Epidemiology 101 Course for Journalists via @mcgillu @McGill_SPGH @McGillEBOH

Featuring guest lectures from @rkhamsi @VidyaKrishnan @apoorva_nyc @marynmck & @picardonhealth

May 3 - 7, 2021, fully online

Register at mcgill.ca/epi-biostat-oc…
Rationale for this course is summarized in my blog:

Journalists Need To Get It Right: Epidemiology Training Can Help

For journalists who are not able to pay & register, my previous course slides & videos are online & free to access!


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More from @paimadhu

12 Feb
On "clinical deserts" in global health:

Folks in global health often care about vaccinations, bed-nets, WASH & other public health measures.

This is important, but what communities first want is medical treatment for people who are sick.

Good projects address BOTH needs!
As Paul Farmer & other clinicians in global health point out:

"People, when they are sick, are not looking to be sprayed, controlled, counselled, told about bush meat... they are looking to survive, and when they see the quality of care is not good, they are going to flee"
Farmer uses Ebola in West Africa to illustrate how dominant this "control-over-care" paradigm is in the global health, and why it has its origins in colonial medicine. See my interview:

Read 13 tweets
3 Jan
History lesson:

When anti-retrovirals were developed for HIV in the 90s, drug-makers had no interest in Africa ("not a lucrative market") & ART was unaffordable.

Zidovudine was marketed at a price of US$8000 per year!
We are seeing the same lack of pharma interest in providing affordable #COVID19 vaccines for Africa

After a lot of global advocacy, widespread access to affordable ARVs became feasible after Cipla, a generics Indian manufacturer offered triple therapy for less than a dollar a day.

Full story here: …balizationandhealth.biomedcentral.com/articles/10.11…
Read 8 tweets
2 Dec 20
Just finished teaching my online global health course!

Some reflections & lessons
Because it was online, I invited speakers from around the world - a HUGE change from the past and the single most impactful change.

75% of course faculty were Black, Indigenous or POC

LMIC faculty lit up the course with their authenticity, credibility & lived experience!
Other changes that worked well:

- Began with colonialism lectures
- Sessions on privilege, anti-oppression, anti-racism and allyship
- Content on power asymmetry in global health & decolonizing GH
Read 10 tweets
13 Oct 20
In my global health course today, we will cover pandemics.

My summary of the major lessons from #COVID19 (so far):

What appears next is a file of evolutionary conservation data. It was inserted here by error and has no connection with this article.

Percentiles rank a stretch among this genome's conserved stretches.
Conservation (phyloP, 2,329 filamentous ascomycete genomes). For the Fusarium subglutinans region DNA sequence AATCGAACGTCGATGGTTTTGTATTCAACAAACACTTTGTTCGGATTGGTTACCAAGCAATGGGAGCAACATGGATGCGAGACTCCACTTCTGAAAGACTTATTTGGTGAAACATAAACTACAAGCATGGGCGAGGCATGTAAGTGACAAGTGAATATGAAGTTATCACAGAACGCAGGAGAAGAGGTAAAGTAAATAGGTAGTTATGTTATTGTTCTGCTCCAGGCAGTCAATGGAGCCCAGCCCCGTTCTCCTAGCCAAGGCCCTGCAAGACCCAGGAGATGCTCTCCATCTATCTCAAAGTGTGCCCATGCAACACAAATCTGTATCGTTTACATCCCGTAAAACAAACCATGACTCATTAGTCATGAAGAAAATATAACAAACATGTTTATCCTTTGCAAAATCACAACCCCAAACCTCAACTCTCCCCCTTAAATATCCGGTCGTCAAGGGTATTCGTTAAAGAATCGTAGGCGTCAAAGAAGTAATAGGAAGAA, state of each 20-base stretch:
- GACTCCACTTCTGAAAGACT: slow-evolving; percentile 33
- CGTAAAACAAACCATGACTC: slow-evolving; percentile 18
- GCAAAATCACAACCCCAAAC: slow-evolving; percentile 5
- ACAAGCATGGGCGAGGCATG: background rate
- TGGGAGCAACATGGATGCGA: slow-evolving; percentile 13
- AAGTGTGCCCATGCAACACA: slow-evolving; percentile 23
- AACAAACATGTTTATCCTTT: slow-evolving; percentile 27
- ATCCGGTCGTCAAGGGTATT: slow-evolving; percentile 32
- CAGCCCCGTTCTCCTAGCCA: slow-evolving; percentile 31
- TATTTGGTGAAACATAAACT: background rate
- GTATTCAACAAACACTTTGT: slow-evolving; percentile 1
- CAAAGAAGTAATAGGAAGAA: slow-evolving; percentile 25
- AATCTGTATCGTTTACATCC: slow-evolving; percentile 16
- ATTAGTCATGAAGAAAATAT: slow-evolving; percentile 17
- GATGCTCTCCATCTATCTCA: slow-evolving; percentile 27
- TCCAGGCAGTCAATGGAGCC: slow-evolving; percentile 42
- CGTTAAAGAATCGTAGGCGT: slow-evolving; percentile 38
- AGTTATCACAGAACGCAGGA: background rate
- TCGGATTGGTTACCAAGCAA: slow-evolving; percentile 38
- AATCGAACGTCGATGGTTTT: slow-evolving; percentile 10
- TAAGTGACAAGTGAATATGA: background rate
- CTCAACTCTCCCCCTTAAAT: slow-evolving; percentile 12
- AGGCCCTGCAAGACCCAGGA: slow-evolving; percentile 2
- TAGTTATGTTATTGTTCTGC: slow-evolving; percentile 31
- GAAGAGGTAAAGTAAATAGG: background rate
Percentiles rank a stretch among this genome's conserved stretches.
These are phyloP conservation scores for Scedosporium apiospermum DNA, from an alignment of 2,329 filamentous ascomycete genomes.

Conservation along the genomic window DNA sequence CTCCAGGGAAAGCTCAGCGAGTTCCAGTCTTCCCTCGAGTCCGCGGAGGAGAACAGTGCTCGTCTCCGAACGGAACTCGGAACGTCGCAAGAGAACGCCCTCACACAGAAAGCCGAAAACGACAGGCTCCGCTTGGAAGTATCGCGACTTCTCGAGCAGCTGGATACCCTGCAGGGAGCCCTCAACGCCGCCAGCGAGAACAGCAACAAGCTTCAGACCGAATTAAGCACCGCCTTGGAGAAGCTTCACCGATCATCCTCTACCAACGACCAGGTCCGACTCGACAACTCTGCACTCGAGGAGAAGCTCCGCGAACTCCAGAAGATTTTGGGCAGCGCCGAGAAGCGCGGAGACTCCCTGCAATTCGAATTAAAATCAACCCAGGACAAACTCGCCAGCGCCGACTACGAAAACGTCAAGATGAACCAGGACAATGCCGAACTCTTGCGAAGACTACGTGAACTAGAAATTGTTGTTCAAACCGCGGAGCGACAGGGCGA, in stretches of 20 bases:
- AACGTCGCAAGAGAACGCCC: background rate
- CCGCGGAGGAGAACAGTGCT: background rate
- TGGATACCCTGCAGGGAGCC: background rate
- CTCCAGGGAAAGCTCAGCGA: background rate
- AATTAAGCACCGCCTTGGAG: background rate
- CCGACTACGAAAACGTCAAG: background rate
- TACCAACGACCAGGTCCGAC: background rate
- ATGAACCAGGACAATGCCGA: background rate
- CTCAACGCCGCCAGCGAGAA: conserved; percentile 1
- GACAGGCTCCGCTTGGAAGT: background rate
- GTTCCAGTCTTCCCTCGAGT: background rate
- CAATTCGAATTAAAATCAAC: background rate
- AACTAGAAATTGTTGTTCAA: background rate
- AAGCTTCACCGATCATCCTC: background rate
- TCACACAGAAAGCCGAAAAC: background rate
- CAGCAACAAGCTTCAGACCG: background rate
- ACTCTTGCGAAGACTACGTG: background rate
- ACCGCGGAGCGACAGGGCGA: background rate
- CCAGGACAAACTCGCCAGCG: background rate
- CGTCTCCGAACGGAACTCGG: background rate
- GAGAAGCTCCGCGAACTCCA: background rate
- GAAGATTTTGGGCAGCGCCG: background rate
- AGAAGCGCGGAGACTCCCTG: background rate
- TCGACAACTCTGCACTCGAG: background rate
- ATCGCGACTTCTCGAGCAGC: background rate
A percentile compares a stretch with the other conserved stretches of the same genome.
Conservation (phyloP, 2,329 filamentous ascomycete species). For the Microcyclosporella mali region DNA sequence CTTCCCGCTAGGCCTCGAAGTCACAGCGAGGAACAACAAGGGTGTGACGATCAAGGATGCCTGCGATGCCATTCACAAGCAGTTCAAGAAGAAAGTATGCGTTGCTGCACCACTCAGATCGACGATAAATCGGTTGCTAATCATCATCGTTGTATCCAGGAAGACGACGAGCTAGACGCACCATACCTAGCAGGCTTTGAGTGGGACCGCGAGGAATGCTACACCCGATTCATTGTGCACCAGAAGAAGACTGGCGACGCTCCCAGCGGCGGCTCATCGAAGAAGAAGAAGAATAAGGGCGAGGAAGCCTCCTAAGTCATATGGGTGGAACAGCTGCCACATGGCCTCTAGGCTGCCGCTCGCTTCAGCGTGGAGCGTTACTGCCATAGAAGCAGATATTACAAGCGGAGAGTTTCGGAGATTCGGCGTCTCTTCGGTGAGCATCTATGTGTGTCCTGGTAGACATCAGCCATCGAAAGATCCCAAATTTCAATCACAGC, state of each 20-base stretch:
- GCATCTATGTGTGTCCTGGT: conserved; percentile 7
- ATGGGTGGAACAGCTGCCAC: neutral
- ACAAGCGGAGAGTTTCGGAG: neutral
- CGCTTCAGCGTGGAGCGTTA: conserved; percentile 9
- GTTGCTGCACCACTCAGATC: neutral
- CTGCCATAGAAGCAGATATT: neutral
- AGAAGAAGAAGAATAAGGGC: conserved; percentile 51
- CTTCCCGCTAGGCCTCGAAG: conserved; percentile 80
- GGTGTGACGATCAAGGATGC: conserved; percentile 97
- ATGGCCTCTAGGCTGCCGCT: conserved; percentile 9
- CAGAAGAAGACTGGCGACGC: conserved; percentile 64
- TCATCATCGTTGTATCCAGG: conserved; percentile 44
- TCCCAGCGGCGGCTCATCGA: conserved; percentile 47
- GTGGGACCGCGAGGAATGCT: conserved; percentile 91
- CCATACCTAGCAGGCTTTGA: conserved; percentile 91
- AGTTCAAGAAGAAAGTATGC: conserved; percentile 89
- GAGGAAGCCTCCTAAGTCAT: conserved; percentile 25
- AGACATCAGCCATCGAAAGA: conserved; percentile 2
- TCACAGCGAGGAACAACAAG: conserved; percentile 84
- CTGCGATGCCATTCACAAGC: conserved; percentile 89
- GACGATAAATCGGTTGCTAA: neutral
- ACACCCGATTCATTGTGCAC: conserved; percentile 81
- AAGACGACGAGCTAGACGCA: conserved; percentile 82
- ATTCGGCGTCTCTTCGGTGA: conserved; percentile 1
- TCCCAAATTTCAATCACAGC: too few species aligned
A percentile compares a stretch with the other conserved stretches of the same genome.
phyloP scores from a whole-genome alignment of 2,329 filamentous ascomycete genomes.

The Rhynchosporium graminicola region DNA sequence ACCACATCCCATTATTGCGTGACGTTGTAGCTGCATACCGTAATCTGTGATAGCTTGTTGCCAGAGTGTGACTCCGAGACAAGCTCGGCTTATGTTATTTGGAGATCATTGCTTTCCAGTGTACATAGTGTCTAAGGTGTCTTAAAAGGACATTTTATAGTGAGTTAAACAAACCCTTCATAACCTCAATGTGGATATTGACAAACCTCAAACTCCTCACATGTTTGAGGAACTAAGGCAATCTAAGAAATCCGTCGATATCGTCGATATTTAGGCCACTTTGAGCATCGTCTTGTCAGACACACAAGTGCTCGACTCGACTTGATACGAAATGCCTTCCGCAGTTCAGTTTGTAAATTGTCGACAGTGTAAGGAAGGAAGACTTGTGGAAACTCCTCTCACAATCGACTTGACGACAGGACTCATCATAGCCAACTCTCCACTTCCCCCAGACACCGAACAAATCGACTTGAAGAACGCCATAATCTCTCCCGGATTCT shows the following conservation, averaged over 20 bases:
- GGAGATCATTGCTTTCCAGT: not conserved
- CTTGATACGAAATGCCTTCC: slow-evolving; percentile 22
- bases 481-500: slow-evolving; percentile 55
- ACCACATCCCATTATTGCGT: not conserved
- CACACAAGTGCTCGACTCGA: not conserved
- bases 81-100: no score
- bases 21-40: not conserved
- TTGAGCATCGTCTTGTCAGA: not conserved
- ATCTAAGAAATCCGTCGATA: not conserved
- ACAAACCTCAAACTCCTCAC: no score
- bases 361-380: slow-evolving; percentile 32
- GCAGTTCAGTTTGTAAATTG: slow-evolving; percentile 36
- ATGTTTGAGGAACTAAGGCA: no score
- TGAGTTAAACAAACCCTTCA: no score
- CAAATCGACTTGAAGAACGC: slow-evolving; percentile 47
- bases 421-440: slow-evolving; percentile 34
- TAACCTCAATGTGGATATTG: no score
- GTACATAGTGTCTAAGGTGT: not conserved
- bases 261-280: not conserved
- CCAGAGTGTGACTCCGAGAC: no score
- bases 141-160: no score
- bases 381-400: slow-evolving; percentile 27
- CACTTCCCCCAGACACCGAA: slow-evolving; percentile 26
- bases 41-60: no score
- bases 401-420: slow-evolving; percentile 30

1. Something like #COVID19 was expected, but countries were not prepared (despite all the post-Ebola commissions)

2. Global governance is fragmented and failing
3. WHO's response is under review & findings must be used to strengthen the agency

4. US is no longer a credible leader in global health

5. Nationalism & isolationism have become amplified during the pandemic
6. Countries suppress information & underplay the scale of the problem - not easy to hold them accountable

7. Science is under attack & infodemics are hard to fight

8. Political interference has greatly weakened public health agencies & experts

9. Bad leadership costs lives
Read 6 tweets
13 Sep 20
Thread on racism in #tuberculosis & global health.

I have been writing about power imbalance in global health.

Every aspect of global health is dominated by individuals, institutions and funders in HICs. Global health is neither global nor diverse.

This NYT piece by @apoorva_nyc brought this discussion home to my own field of tuberculosis. It hits me hard because I know the people, and I served on the Board of @StopTB. I care about the agency & have given my time/expertise.

I respect the Board's independent investigation and look forward to the findings.

Whatever the outcome, it is critical to use this moment to reflect on the structural issues that make tuberculosis problematic. Otherwise, nothing will change.
Read 34 tweets
6 Aug 20
Thread on 'global health degrees:

Ever wondered what a "Master's degree in Global Health" might cost you?

In our @GlobalHealthBMJ paper, by @svadzianita @av_Nathaly & @seyeabimbola, we identified 41 degree programs & estimated total tuition costs.

Vast majority of such degree programs are in Europe & North America.

Across all 41 degree programs, the mean tuition fee was US $41,790 for international students and US $33,603 for domestic students.

This does NOT include living expenses, travel, healthcare or other costs.
Tuition was higher for international students, on-campus degrees, and in private schools. Even online degrees cost US $19353.

For US schools, the average tuition fee for all students was US $68,093. There was little difference between domestic and international student fees.
Read 18 tweets

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